Nowhere is SUP’s connection to Surfing more prevalent than when it comes to board size. The overwhelming majority of SUPs made are in the 10-foot range. This somewhat resembles what surfing would consider a “longboard”.  Conventional surfing logic has most people starting or learning on a longboard, so voila, the SUP industry makes a bunch of boards in the 10’ range. But there are several factors you need to consider when choosing a size for your SUP that are arguably just as important as length. You first need to consider the intended environment, the type of activity, your weight, and to a lesser degree your height. For the purposes of this article, let’s consider our activity types to be Surfing, Whitewater, Cruising, Touring, Racing. If you are into Surfing or Whitewater, or Racing those are pretty specialized and chances are you already know what works for those environments. So that leaves us with Cruising, and Touring. The first number we need to look at is volume, which is the measure of the ability to float the weight of the rider. General rule of thumb is 1.2-1.4x the weight of the rider. I.E. a 200 pound individual needs at least 286L of volume to handle the weight. If you are going to paddle with dogs or kids, you need to add weight as well. With hard boards, you can only get so much volume in a 10” board, and in most cases you’ll be looking at a minimum of a 11’ foot board just from a volume perspective. No inflatable boards easily reach 300L of volume in a 10’ size, but the thing you have to consider is that just because it can float the weight that doesn’t mean it will perform well. Ever try to hold an inflatable ball under water? It’s not very stable, it wants move and squirt out the sides and get away from you.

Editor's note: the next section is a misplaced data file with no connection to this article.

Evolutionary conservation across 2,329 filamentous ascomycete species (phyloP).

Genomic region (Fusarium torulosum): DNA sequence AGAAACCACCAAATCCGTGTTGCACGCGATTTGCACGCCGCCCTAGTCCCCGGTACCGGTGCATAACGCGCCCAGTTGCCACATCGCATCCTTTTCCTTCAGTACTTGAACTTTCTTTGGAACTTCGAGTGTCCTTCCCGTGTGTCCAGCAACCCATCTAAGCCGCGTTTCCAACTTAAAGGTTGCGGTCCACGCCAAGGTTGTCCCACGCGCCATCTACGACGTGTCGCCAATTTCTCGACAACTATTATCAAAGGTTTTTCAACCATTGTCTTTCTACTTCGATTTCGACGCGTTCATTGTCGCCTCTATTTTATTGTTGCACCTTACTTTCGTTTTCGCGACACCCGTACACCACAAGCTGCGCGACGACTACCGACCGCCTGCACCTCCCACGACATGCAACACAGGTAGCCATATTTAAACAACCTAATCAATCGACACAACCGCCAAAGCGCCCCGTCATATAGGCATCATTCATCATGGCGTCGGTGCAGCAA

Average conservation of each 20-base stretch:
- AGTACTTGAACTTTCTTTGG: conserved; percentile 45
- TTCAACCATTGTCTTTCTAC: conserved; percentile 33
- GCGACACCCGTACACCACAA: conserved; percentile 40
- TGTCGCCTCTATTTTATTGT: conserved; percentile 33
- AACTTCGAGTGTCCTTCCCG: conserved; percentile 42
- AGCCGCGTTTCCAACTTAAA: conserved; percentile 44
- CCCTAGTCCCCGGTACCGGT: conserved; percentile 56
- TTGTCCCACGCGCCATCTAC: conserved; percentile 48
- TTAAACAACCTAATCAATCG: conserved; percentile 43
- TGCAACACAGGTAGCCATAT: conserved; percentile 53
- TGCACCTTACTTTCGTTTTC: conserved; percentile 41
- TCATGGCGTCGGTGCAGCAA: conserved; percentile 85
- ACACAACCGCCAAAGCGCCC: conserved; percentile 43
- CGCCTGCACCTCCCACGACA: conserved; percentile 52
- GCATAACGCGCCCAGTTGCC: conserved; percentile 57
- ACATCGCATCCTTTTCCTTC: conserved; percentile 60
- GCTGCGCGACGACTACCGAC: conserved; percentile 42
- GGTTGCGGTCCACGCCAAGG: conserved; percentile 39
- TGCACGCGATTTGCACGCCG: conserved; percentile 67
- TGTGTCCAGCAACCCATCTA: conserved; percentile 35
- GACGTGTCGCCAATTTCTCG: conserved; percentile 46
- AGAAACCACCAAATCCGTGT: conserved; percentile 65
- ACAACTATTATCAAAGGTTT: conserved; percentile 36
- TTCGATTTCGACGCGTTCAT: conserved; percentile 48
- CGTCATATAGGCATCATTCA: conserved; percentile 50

So then we have to look at how the volume is distributed other than length, i.e. width and thickness. Longer and narrower is faster. Wider width is more stable but slower. Added length can be more stable while moving by distributing volume fore and aft of the rider.  Anything much wider than 32” is going to be tough to paddle in a straight line, Narrower is going to require more athleticism to keep from falling.  The thicker the board, the higher your center of gravity is going to be and the less stable it will feel.

Bottom line is that if you are one of the fortunate people who are less than 150 pounds and don’t want to paddle with kids or dogs, a 10’6”x32” is a great size for you. All others may want to choose something a bit longer if want to fall in love. Just get out on the water and have some fun? Anything that can literally float your proverbial boat, but it may be more of a challenge to stay on the thing.


I love Amazon, they are at my doorstep 3-5 times a week. However, it’s pretty tough to buy a paddleboard on the internet, especially in the higher price range. Of course a retailer that will let you try boards should be your first stop, but those are unfortunatly becoming more rare with internet competition. If you’ve got a shop close by that should be your first choice, even if you have to drive an hour or two. Renting is an option, but it may not surprise you to hear that rental boards aren’t always the best performing boards, emphasis is placed on durability over performance. Your best bet is to hang out where paddleboarders hang out and see if you can try different things.

Paddleboard events (races) are a great place to meet other paddleboarders regardless of whether or not racing is your thing. You’ll find that the community warm and welcoming, just be able to recognize with boards are beyond your abilities. There may also be board manufacturers in attendance with demo equipment. Taking a lesson goes a long way towards getting someone to trust you with their prized possession.

Falling in Love

You can’t fall in love if you aren’t out there, and literally falling is part of it. Being able to stand up and paddle for more than a few minutes at a time is the difference between something you occasionally go out with and something that has the potential to be something more. Your equipment isn’t everything, but having a partner that is capable of the things that you want is a prerequisite to a lasting relationship.

At the risk of stretching the metaphor too far, It’s ok if you’re not ready for a long-term relationship with paddleboarding. If so, go ahead and buy that $300 cheapie special, just be safe. Just know you may go through a couple of bad experiences before finding “the one”. However, if you’re serious about finding your forever, you may have to spend a bit more than you were hoping for.